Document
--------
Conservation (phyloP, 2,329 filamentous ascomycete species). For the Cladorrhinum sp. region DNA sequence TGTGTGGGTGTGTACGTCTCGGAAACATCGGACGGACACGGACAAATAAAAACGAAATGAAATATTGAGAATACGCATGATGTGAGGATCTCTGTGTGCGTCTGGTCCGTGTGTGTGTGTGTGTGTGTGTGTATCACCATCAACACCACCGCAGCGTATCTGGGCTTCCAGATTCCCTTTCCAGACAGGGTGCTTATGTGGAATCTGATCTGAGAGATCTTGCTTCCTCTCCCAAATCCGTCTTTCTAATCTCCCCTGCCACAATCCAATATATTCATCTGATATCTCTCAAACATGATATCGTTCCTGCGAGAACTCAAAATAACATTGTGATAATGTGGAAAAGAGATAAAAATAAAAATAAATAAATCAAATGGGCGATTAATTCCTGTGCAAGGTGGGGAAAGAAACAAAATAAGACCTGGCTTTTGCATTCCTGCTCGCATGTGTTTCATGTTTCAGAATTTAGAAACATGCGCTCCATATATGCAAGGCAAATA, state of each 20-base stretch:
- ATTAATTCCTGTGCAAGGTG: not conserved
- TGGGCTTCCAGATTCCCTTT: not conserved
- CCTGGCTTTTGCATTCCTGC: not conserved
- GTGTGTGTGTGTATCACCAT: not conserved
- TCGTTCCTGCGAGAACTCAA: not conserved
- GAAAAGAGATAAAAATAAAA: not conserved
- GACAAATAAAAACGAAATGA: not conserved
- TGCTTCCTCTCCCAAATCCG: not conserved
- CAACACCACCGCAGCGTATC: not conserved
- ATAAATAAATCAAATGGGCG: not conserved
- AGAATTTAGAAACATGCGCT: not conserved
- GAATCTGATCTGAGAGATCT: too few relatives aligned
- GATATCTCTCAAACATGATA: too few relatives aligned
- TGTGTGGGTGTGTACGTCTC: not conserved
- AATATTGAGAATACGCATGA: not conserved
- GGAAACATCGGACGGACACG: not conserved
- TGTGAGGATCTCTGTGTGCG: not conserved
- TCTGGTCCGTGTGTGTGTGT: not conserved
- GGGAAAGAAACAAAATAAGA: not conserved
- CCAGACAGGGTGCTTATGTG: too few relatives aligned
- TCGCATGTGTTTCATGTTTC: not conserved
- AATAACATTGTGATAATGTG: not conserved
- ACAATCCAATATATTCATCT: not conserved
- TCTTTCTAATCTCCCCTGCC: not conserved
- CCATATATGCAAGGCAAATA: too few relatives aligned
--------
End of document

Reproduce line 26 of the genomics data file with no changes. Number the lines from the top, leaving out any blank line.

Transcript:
- CCATATATGCAAGGCAAATA: too few relatives aligned